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That kind of the way we feel...but I think I'm just stuck in the past. Maybe a nice 42" touch screen would be the ticket.

But Chris has a point, you need to have the pages side by side when comparing the reflected layout to the milwork or conduit tree etc.
Dual monitors with 2 42" touchscreens...

Well now I have to up my rates cause that would be awesome and thats what I now want.
 

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We will print what we need, blow up portions ect. I does suck having 12 pdf's open and yes the full adobe helps. Boss has two 24" monitors. I have one. Lol


And if I can get paper copies thats what I do.
 

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I plot them, the main pages I need, I usually have to flip between architectural floor plans, cross sections and the same with engineering and usually all at the same time.

Working off a screen and jumping between pages sucks. I had a used architects plotter, lasted a year and cost me $500. It died, I bought a canon 750 plotter on sale for $2000 and definitely get my monies worth out of it.



With Bluebeam Revu Extreme you can link all the pages and details in about 10 minutes. So you just have to click the page you want on the index and it will take you right to that page..... then you click the detail and it will jump right to the page with that detail.....

I'm doing a 6 million dollar medical office building right now, and we don't have any paper plans on site...... The super just has his laptop and a 32" monitor. It's great because you can mark up the drawings with RFI responses and create links that automatically open the RFI document.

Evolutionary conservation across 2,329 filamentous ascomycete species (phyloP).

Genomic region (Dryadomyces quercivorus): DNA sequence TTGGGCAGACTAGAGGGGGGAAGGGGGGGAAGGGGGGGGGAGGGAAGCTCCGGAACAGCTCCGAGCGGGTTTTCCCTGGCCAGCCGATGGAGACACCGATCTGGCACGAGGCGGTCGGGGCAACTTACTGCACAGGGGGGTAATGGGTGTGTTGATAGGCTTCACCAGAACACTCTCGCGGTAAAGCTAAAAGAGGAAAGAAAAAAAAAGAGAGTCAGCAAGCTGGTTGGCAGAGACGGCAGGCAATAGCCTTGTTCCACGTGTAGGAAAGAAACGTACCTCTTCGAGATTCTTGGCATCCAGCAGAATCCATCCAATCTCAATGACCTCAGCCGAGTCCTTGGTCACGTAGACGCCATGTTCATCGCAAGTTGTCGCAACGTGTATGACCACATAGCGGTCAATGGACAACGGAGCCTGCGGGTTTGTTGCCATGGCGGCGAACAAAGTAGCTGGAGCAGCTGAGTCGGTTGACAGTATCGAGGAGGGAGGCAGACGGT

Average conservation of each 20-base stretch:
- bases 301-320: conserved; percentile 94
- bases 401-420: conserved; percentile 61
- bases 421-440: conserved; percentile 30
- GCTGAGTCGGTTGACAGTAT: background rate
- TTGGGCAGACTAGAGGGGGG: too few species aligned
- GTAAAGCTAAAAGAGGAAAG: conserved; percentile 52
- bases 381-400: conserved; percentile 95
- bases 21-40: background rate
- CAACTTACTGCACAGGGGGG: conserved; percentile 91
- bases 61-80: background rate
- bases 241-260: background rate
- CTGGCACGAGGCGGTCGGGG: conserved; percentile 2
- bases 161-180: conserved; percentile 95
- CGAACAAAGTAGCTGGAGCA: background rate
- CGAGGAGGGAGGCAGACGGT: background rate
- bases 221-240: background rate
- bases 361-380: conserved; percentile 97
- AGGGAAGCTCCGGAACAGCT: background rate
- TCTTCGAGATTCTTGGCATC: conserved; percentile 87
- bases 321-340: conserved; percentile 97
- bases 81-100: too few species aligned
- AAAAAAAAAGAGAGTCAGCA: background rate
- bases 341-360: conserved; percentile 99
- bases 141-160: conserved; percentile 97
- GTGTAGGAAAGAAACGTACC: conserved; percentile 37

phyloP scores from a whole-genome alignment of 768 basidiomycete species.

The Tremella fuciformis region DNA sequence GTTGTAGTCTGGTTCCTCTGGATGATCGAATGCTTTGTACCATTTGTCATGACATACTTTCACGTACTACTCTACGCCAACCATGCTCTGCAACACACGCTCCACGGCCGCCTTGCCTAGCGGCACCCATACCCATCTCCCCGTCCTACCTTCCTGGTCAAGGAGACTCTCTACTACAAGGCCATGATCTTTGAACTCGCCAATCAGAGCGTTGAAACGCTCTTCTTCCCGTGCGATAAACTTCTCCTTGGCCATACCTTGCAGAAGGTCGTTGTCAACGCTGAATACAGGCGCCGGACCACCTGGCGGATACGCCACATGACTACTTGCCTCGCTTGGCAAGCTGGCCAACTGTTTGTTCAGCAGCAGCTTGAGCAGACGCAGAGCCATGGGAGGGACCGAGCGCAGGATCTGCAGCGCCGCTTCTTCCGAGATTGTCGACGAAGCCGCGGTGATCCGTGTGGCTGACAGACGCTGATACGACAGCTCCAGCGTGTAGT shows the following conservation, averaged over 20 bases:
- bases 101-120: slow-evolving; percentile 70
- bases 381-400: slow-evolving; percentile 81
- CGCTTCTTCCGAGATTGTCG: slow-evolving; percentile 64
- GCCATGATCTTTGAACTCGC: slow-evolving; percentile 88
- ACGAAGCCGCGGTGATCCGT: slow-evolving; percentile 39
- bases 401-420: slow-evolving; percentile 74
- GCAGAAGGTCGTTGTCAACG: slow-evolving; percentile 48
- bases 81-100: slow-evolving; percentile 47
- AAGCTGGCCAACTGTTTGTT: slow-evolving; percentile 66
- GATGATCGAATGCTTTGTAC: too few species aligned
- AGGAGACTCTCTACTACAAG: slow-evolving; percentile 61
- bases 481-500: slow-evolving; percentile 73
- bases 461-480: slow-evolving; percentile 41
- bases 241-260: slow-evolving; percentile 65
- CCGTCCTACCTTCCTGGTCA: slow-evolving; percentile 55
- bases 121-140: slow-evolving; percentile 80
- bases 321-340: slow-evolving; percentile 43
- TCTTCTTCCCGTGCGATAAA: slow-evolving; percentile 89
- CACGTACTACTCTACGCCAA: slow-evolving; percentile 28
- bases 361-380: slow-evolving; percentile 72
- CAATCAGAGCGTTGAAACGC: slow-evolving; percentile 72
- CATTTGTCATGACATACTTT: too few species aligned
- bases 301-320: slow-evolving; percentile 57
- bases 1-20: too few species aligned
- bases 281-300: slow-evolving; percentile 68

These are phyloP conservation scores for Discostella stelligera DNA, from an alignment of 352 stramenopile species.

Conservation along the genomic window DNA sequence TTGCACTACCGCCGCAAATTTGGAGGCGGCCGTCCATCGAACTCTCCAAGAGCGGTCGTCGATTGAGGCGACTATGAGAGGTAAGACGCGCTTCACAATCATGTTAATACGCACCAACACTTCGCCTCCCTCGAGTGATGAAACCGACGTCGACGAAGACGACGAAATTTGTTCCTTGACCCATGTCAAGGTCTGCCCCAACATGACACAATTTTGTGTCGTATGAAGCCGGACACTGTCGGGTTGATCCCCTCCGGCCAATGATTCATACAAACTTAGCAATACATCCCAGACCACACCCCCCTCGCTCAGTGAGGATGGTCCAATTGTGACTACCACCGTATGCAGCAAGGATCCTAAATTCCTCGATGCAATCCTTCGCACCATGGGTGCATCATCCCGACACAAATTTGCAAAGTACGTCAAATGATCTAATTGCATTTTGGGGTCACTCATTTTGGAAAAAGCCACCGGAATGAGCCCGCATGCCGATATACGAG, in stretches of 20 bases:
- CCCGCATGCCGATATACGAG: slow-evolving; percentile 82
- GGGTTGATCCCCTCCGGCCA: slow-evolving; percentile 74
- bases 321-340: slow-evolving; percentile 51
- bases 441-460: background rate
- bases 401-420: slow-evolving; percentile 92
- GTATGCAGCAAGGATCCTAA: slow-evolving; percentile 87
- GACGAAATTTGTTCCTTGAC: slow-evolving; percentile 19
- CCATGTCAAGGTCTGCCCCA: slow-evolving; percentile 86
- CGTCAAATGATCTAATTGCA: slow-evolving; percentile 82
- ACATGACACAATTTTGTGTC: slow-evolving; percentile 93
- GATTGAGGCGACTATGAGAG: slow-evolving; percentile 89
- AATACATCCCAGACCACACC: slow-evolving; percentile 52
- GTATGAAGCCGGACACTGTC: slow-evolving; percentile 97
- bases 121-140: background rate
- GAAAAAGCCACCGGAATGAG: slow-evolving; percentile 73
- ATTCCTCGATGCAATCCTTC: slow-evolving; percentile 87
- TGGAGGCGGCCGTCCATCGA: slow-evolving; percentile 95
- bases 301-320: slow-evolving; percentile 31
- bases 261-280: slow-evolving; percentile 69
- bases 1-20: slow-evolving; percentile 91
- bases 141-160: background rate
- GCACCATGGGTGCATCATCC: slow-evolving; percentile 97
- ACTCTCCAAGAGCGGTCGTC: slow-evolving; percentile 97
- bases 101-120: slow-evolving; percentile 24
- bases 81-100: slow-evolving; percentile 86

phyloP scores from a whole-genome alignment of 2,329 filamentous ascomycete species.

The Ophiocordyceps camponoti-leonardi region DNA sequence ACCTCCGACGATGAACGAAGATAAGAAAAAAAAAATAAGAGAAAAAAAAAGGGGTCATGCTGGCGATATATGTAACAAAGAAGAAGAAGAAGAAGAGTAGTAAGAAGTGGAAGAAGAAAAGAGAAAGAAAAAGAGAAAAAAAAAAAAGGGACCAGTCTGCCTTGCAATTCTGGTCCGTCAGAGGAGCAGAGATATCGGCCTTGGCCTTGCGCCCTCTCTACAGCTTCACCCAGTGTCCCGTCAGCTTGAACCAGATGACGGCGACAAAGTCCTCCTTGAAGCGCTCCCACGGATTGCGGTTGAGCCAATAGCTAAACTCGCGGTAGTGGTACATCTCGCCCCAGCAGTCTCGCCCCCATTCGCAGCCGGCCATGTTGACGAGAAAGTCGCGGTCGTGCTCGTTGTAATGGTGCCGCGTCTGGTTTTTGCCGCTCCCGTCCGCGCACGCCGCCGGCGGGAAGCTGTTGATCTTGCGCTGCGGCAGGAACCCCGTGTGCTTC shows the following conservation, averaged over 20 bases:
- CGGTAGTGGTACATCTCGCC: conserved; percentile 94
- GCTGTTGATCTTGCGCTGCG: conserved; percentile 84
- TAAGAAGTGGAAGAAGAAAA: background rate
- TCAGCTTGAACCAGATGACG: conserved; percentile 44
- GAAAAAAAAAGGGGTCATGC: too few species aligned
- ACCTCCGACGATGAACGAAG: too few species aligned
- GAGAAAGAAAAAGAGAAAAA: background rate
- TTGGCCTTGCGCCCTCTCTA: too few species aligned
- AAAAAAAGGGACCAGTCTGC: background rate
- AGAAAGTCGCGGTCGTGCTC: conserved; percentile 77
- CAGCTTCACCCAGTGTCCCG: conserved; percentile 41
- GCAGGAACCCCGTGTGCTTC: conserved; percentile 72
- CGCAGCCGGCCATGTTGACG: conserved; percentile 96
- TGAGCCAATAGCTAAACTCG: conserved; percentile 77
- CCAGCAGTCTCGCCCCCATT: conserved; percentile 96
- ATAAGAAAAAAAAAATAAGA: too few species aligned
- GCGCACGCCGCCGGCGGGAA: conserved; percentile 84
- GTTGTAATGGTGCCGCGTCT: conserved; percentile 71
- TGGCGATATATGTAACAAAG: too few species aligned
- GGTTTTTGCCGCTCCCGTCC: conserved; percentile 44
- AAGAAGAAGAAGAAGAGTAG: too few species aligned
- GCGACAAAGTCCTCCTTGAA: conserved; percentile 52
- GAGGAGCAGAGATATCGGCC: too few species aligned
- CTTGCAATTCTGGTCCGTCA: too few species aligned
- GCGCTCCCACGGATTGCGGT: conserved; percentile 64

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Discussion Starter · #14 ·
With Bluebeam Revu Extreme you can link all the pages and details in about 10 minutes. So you just have to click the page you want on the index and it will take you right to that page..... then you click the detail and it will jump right to the page with that detail.....

I'm doing a 6 million dollar medical office building right now, and we don't have any paper plans on site...... The super just has his laptop and a 32" monitor. It's great because you can mark up the drawings with RFI responses and create links that automatically open the RFI document.
I like the sound of this.

I may be prying open my wallet to the tune of $300.
 

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Also thebluebook.com just released a free PDF takeoff program that can dimension..... It's called vu360..... I played with it a little and it seems decent for a free program, no where near as useful and powerful as bluebeam though.
 

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The one downfall to bluebeam is when divisions have different title blocks it takes longer to link everything, because it uses text recognition in a defined area of the page.
 

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Also thebluebook.com just released a free PDF takeoff program that can dimension..... It's called vu360..... I played with it a little and it seems decent for a free program, no where near as useful and powerful as bluebeam though.
Released it for free? Back 4-5 years ago it was free with membership. Good basic program, works well :thumbup: